Fostering Community Care in Durham and the Triangle
CEF received a $5,000 Community Care Fund (CCF) grant through the Duke University Office of Durham and Regional Affairs’ “Doing Good In the Neighborhood” (DGIN) program in October of 2015. We sat down with Channa Pickett, Senior Program Coordinator for Community Outreach, Engagement, and Evaluation, to talk about the CCF grant, her work at DARA, and her story.
When Channa Pickett joined the Duke University Office of Durham and Regional Affairs (DARA) in 2008, she was charged with building and running a grant-making program for Doing Good in the Neighborhood, Duke’s employee-giving campaign. Doing Good in the Neighborhood (DGIN) was designed to connect Duke employee donors to an array of giving options that impact the Durham community. Today, Duke employees can choose to donate to five options — neighborhoods, youth, schools, health, and the Community Care Fund — in addition to being able to donate to the United Way.
CEF received its grant through the Community Care Fund, which provides funding to Triangle nonprofits that present “strong and innovative proposals.” CEF will be using its grant money to deliver and continuously improve personalized one-on-one financial coaching to Durham residents, leveraging these efforts towards stable transitions from shelters into permanent housing for those experiencing homelessness and housing insecurity.
Community investment, especially in local schools, is what former Duke President Nannerl Keohane imagined when she created the Duke-Durham Neighborhood Partnership in 1994. “I really believe that Duke has in its heart and in its mission an investment in the community,” says Pickett, “and I think that happens in hundreds if not thousands of ways.”
For over two decades, Duke has bolstered communities and organizations in Durham and beyond through targeted giving and organizational support.
While raising money is not always an easy task, especially during a recession, Duke employees have continued to step up to the challenge raising $647,985 in 2015. Money raised through DGIN has been invested into high-impact programs and organizations that make our community a better place.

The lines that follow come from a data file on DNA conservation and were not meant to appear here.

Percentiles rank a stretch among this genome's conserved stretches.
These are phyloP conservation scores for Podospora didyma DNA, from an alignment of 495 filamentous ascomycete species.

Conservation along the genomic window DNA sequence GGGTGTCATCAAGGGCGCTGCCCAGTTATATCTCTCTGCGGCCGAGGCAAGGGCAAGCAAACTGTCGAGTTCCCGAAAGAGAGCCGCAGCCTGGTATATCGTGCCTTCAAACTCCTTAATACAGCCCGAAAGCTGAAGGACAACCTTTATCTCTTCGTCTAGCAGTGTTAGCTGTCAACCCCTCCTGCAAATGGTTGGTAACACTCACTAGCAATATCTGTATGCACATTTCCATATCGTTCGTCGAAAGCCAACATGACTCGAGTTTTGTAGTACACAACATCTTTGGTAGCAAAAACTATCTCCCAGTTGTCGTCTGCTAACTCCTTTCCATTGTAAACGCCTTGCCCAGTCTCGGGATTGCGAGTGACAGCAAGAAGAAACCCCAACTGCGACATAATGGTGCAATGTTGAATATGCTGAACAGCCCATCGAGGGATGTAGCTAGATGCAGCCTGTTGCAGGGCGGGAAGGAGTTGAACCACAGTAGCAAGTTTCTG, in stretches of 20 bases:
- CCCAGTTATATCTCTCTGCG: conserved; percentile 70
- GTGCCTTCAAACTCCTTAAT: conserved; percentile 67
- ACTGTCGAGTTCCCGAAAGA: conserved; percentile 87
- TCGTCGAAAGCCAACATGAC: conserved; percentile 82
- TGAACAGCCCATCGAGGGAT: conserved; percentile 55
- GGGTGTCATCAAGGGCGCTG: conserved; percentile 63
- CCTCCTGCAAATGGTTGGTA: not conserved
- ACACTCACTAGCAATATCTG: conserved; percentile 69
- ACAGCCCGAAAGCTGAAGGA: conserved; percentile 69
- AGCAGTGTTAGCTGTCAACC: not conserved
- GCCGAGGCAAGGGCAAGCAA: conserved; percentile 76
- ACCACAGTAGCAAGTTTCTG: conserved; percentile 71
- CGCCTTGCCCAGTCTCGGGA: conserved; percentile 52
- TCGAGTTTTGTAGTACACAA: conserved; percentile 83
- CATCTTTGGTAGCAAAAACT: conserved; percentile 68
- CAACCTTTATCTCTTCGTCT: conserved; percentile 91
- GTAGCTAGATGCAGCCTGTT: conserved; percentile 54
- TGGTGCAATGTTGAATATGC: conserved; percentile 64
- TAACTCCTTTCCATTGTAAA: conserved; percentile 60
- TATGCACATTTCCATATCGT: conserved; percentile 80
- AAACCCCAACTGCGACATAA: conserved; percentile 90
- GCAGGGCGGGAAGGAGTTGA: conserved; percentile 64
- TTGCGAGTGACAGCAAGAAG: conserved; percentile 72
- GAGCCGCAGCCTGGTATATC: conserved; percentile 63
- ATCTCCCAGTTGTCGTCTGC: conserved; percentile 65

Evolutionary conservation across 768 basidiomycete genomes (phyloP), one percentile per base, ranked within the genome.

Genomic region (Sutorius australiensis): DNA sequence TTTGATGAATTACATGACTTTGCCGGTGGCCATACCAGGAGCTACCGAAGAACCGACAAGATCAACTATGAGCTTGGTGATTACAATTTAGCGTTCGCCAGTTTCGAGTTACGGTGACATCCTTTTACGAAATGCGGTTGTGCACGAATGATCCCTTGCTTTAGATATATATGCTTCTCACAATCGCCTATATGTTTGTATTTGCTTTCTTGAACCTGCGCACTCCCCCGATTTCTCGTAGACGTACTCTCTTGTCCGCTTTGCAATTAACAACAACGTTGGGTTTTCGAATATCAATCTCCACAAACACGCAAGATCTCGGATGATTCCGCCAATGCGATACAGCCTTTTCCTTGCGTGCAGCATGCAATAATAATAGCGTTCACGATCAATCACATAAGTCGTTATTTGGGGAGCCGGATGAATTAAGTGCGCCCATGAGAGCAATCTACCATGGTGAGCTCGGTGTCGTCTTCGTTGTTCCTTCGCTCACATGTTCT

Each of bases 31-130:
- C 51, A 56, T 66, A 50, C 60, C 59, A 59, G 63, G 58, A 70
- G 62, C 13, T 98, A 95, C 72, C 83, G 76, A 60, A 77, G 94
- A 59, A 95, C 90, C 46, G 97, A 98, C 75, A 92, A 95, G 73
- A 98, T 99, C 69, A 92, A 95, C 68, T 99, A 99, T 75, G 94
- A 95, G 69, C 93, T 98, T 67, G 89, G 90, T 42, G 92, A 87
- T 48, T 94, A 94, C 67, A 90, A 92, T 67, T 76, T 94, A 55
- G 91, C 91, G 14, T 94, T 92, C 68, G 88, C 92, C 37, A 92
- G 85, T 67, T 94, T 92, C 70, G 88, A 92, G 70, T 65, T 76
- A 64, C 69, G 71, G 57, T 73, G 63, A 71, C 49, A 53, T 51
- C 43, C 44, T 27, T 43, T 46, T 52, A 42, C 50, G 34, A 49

“It’s been an incredible experience watching the DGIN campaign grow over the past eight years,” Pickett reflected. “I’m always impressed by the generosity of my colleagues across the campus and health system.” Initially Pickett thought grant-making would be simple; however, she soon realized the unique challenges grant-makers face. “We feel a real sense of responsibility to our Duke donors to invest their money wisely,” Pickett says. “With so many deserving organizations in Durham, Wake, and Orange counties, we often face difficult funding decisions.”
In addition to her work with DGIN, Pickett oversees several Latino community outreach initiatives including Enlaces, a Latino youth outreach program for elementary and middle school students. “In 2008, as we started talking with school and community leaders, we heard the need for more support for our Latino community members,” Pickett recalled.
“We were seeing tremendous growth in our Latino Community,” she says, “yet language and cultural barriers prevented students and parents from accessing many school and community resources and fully engaging in the education of their children.” Partnering with El Centro Hispano, Pickett helped start Enlaces, a strengths-based program that better connects Hispanic students and parents to school staff and resources. The Enlaces team uses a holistic approach to meeting the needs of families and works to enhance communication and understanding among youth, parents, and school staff.
In an earlier interview, Maria, the mother of an Enlaces student at Rogers-Herr Middle School, said the parent workshops and the support of Enlaces staff have made a big difference for her family. “The meetings help me relate to and have more conversations with my son,” she said. “I’ve learned how to create a good studying environment at home, and I feel more connected with my son’s teachers.”
Through the years, Enlaces has expanded the focus from school navigation to parent leadership development and advocacy. It’s been exciting and very rewarding “to see parents go from calling us [Enlaces] for support to contacting the school directly, requesting their own meetings, and advocating for their issues,” Pickett reflects.
Now in her eighth year working for DARA, Pickett is excited to focus on cultivating youth leaders through Enlaces. “Our youth have a lot to say about their own experiences. We want to help them realize change on issues that impact their lives.” Pickett says that it’s “a pleasure and an honor to work in this office and to have an opportunity to invest in others as others have invested in me when I was a student at Durham Tech and Duke.”
We’re appreciative of Pickett’s efforts and of DARA’s generous support of CEF!
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